Technological vs legal purpose: Adan calls for technological neutrality of the regulation
Adan participated in the European Commission’s consultation, launched as part of its reflections on revising the Finality Directive. On this occasion, the Commission is once again looking at the security token issue as a follow-up to its work on creating a pilot scheme (see detailed background below).
In summary, Adan confirms the need for regulatory adaptations to promote the development of these new markets and proposes an alternative methodology based on rationalising and optimising the existing regime.
More specifically, in its response :
- Adan explains how the notion of transactions in crypto-assets is different from that prevailing in the traditional financial system.
- This explains why the currently applicable regulatory framework cannot be appropriate. It was not designed with the specificities of security token exchanges in mind: the Purpose Directive is therefore not technologically neutral.
- Adan regrets that the European Commission only considers the use of private blockchain networks in its reflections. The Association recalls that the traditional dichotomy between public and private blockchains is too restrictive: the degree of openness of a network calls for a wide range of possibilities.
- Adan advocates the use of the pilot scheme to resolve the regulatory obstacles that arise. However, the European Commission’s draft does not provide for an exemption from the Finality Directive at this stage.
- The Association insists on the need to adopt a two-pronged approach in constructing the regulatory framework applicable to crypto-asset activities. On the one hand, to remove the identified obstacles to applying the current rules, and on the other hand, to rely on the opportunities offered by blockchain technologies and crypto-assets to optimise this framework: effectiveness and efficiency of regulation go hand in hand to encourage innovation.
Thus, to prevent the growth of the European crypto-asset industry and remain in the race for international competitiveness, it is essential to initiate these regulatory clarifications and optimisations and remove the legal uncertainties of the players as soon as possible.
To share and feed its ongoing reflections on the revision of the European regulation applicable to Central Securities Depositories and Securities Settlement Systems, the European Commission conducted a consultation with the industry between 8 December 2020 and 2 February 2021. Part of its questions (part 4 of the consultation document) focused on the obstacles that some of the current rules pose to developing markets for tokenised financial instruments/security tokens. Adan quickly became involved in these issues by supporting the idea of the European Digital Laboratory of the Autorité des marchés financiers (AMF) to remove the obstacles already identified within financial regulations (including CSDR) and identifying those that have not yet been anticipated. In July 2020, the Association published – jointly with the AFTI, the AMAFI and Gide255 – a survey report based on a consultation of players involved in the development of security token markets: 93% of them confirmed the existence of such obstacles and their appetite for the introduction of temporary and supervised exemptions that would encourage experimentation. This is why the Association and the industry welcomed the proposal for a pilot regime for DLT Market Infrastructures unveiled by the European Commission in September 2020. However, many areas of improvement need to be explored if this regime is to fully achieve the Commission’s stated objectives of supporting innovation and the digital finance revolution.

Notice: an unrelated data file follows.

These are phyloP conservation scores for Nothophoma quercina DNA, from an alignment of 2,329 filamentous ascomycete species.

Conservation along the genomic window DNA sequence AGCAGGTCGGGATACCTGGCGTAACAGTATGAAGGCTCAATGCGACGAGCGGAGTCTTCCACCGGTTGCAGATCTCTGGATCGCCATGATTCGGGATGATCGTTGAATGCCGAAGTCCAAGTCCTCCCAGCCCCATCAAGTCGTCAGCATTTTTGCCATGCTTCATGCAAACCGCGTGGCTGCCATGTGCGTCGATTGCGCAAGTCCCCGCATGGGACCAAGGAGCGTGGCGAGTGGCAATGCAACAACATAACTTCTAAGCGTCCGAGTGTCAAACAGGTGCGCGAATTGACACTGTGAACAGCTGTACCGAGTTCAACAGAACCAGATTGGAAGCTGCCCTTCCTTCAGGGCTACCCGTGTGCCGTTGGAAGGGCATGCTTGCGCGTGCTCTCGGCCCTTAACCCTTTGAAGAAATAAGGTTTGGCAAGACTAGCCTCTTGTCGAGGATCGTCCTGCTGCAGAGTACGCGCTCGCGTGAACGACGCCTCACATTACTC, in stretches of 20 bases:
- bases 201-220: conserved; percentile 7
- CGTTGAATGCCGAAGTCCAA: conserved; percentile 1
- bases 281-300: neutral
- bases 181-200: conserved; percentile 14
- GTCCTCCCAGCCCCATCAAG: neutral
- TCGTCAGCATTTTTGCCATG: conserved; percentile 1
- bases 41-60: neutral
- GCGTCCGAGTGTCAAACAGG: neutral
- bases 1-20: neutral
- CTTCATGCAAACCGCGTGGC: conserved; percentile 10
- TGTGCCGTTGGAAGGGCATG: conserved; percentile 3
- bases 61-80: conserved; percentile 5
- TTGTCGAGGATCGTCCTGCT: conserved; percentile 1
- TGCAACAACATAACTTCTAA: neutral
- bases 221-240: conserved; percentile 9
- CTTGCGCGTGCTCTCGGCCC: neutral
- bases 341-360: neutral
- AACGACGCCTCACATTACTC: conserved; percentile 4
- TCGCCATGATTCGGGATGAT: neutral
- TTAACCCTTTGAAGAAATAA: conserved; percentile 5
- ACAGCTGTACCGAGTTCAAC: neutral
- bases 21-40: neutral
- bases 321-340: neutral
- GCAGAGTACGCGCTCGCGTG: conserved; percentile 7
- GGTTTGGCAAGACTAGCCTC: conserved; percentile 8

Thus, in responding to the Commission’s consultation, Adan wished to include and recall the issues associated with the regulatory treatment of security tokens by encouraging the coordination of work to revise this directive.2021-04-24-EC-SFD-Consultation-Adan-answer